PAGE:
Anyway, I remember there was an article in Car Audio Magazine about Caps… and originally Caps were never install in a system to keep your headlights from dimming. Caps were originally introduced to the Car Audio world as a way to improve the transient response of your sub woofer. Caps help your amp deliver better output when the bass hits those peaks that can cause your lights to dim.

    Plain and simple… Caps resolving your headlight and dash dimming issue is purely a side effect. Caps are for sound quality. If you want your lights to not dim when the bass hits… do the Big 3.. starting with a higher Amp output Alternator, heavier gauged wire’s, and a second battery.

    Also, find an alternator that has duel battery isolation built in. Keep your car battery for important things that the car needs to function, and the secondary battery for your entertainment system…. never allowing the audio system to draw on the car’s battery.

    One more thing that is SUPER important in wiring your car system… Separate your signal wires from your power wires. Run all your speaker wires or RCA’s on one side of the car ( usually the passenger ) and your power, ground, and trigger wires on the other. This will prevent any Alternator whine from crossing over into your signal wires.

    AND GROUND GROUND GROUND! Make sure your system is GROUNDED REALLY GOOD!.

    anyway… i’m done ranting..

    REMEMBER… if your neighbors car alarms are not going off when you drive by… you ain’t got it up loud enough.

    Have fun!

    Reply
  3. A cap isn’t meant to stop your lights dimming it isn’t a cheap alternative to a lack of power but if you have a good electrical system and a large stereo particular subs they can help improve your system, ideally your amps are getting about 14.5v this supply voltage dictates how your amp work and where it will start clipping as demonstrated by some people running 16v systems now your alternator is extremely important if it can’t supply the total power needed your doomed to failure but they aren’t great at maintaining a constant voltage with large fluctuations in current draw so in heavy bass situations even with an oversized alternator you can notice clipping and flickering of your lights because the amp pulls a sudden large current and your voltage drops for a moment then your alternator ramps up to compensate then back down because the draw is gone but it is always playing catch up, your battery can help a bit but it’s only about 12.6v and a 2v drop can make a difference it’s also a chemical reaction and that has a delay as well but capacitors have very low internal resistance and can charge and discharge extremely fast so when your amp has a demand for power a cap buffers that time between when the amp calls for more power and when the alternator supplies it. A simple way to see this is to look on an oscilloscope at an AC to DC rectifier and the effect a cap has on the output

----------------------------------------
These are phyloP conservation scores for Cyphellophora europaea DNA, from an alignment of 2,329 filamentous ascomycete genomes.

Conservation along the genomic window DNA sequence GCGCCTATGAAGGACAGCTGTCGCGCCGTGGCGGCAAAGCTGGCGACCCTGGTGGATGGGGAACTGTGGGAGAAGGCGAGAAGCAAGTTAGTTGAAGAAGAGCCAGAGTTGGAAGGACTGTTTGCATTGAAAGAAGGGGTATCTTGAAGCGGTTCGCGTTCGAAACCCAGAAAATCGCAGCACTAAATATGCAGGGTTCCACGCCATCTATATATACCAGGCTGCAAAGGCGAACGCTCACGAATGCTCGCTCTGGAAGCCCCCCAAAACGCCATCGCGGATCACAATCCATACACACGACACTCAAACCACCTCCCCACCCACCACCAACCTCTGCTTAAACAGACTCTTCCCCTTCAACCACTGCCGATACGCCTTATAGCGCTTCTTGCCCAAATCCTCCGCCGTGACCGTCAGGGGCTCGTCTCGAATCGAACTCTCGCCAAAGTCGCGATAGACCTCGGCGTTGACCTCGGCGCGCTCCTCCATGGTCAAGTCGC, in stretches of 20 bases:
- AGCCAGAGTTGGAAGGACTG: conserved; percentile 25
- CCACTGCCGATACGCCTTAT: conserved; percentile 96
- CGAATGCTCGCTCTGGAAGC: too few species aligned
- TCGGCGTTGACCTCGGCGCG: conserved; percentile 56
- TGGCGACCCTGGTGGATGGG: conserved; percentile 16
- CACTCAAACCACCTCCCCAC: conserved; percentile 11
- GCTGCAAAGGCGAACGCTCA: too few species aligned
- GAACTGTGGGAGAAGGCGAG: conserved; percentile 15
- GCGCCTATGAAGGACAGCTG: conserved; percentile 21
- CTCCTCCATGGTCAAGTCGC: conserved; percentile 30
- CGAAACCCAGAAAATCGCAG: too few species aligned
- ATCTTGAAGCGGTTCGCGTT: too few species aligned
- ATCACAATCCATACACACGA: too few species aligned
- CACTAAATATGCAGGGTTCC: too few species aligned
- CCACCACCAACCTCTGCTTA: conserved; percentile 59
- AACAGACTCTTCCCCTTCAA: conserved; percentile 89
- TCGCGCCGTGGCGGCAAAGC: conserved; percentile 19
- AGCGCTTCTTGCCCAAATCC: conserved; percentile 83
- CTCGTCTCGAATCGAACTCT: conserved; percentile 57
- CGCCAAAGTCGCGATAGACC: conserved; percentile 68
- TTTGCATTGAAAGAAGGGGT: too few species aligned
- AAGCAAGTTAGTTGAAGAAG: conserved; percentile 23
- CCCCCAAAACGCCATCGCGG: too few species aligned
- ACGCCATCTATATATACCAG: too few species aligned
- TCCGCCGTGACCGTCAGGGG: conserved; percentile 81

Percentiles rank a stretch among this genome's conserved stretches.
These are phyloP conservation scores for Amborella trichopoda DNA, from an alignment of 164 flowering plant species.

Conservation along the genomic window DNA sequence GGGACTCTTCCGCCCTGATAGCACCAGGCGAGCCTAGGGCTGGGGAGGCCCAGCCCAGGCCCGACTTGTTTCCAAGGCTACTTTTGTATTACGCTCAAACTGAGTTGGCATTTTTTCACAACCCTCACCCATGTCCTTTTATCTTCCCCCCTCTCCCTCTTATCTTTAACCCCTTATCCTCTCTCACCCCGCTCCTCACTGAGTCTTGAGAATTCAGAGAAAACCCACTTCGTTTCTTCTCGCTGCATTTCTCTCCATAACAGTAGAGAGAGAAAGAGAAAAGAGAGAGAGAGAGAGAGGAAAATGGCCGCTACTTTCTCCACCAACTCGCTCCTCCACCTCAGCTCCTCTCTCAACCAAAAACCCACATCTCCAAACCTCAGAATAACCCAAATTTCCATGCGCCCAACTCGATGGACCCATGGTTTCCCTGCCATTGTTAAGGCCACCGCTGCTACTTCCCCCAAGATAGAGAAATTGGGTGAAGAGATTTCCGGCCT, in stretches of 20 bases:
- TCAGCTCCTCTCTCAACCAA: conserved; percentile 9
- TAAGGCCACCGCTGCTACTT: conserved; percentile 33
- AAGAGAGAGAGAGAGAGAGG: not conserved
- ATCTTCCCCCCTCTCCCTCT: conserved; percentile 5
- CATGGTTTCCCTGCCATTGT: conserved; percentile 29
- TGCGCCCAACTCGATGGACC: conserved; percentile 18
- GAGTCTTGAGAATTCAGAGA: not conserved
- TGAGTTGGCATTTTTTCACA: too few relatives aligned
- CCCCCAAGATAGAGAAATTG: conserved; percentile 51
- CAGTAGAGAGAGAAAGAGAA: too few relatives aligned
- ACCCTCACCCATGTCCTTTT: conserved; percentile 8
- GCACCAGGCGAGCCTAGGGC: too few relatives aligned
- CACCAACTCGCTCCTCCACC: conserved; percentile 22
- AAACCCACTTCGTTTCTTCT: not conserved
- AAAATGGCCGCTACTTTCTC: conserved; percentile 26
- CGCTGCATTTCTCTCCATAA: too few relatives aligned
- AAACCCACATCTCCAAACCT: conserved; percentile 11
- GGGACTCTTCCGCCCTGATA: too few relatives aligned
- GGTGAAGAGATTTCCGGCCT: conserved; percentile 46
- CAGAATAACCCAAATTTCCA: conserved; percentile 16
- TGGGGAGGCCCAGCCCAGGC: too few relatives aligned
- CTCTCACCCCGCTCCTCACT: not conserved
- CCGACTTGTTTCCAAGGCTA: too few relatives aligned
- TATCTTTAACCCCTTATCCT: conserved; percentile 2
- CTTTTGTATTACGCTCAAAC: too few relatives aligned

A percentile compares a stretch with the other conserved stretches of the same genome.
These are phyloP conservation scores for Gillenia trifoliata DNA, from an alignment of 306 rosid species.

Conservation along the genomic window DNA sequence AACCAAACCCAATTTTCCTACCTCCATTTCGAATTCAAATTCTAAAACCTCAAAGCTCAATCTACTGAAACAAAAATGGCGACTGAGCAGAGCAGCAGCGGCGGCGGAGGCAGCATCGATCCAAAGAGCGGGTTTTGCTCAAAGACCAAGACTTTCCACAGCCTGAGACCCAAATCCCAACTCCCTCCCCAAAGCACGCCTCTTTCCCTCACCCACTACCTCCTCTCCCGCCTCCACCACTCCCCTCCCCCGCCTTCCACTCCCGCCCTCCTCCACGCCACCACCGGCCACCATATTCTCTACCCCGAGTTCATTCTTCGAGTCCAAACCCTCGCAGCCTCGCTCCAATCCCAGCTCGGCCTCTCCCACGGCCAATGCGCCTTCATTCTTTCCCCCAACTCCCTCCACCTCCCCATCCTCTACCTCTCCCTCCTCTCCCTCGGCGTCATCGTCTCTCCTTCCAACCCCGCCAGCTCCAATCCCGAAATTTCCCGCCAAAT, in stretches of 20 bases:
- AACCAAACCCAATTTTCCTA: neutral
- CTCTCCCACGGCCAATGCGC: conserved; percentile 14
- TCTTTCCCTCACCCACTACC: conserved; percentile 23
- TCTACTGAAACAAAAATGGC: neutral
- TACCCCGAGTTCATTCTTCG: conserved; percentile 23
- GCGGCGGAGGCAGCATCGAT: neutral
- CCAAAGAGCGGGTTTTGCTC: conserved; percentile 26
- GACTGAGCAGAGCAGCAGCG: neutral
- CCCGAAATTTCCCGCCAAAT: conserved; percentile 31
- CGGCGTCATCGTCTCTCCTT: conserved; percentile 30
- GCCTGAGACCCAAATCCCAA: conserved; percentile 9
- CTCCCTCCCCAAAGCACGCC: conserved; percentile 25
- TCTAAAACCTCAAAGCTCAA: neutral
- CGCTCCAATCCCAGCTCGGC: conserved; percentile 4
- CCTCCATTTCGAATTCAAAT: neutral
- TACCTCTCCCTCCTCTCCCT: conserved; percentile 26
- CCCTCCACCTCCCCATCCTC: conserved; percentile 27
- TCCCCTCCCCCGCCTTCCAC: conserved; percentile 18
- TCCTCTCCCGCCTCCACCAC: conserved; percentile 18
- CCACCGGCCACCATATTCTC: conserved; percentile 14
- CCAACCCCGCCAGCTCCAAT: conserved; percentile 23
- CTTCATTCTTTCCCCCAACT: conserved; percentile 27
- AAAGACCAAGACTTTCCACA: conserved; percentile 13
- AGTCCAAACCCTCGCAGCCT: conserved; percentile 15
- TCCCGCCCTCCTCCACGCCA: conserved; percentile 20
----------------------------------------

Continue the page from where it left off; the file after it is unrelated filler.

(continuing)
Reply
  4. You got five batteries….yeah I don’t think YOU would even get stuck if your alt broke again, like ever dude, I can drive 200 miles in my 69 impala, everything off, with my one STOCK battery, lmao, you’re more than safe haha

    Reply
  5. What I would like to see is a non-biased technical article that compares car audio capacitors to real capacitors. Sure you can hop on Crutchfield and buy a 1.5F cap with fancy looking packaging and termination for $80. But skip over to Digi-Key and a 16V 1F capacitor is more along the lines of $170.

    I get the impression car audio capacitors are just big, slow, general purpose caps. I want to see if anything can be gained by using proper capacitors.

    Reply
  6. Matchpik- look up supercaps for car audio. Same theory you were asking to see.

    Pete- no, alternators are only part of the solution. For best charging, higher output or more alternators should feed into batteries. This is your best option for solid electrical with minimal drain on amp power.

    Reply
  7. I have a 100Farad capacitor bank that charges up to 84 volts.
    the premise is the same as the capacitors you all are talking about being used for your DC car audio. your battery charges the cap. only once from 0V – system voltage. when it is charged it resists amperage changes in a DC circuit. it does not really get charged over and over, it stays at balance with the voltage of your battery… your alternator supplies charge to your battery AND your cap bank. batteries having cranking amps and a cap bank having a Farad value. if your cranking amps are say 100 amps and your bass wants a bit more…. well to get those amps… it takes it from the voltage..if the voltage is stable…. IE your battery has a LARGE CAPACITY… a capacitor bank adds to the capacity of your dc system. but can discharge instantaneously whereas a battery has to MAKE the electrons move hence the cranking amps being the maximum cheeseburgers that your battery can make at a time.
    when the bass is LOUD and HEAVY.. lol you need more current to keep the voltage stable. large voltage drops affect the performance and will damage your alternator or your battery.current at lower voltages = energy loss through heat loss..and possibly thermal meltdown. .. this is the same with my set up. when I hit the throttle. I REQUIRE more amperage… rite. the voltage being supplied by the battery is somewhat stable untill i need a whole lot of amperage. like stop start and uphill….or burnouts. so, the ultra capacitor bank that i made covers that little bit more amperage that i need to cover that current draw without dropping my voltage. = more for longer without cutting out because of lowering voltage due to current draw.
    so, I hope that this helps someone understand the benefits of having a capacitor ( or many ) in your dc system..

    Reply
    • Great explanation. The difference is using ultra capacitors instead of regular capacitors. Think of an ultra capacitor as a battery super enhancer. Will be getting a 100F to improve performance and audio too.

      Reply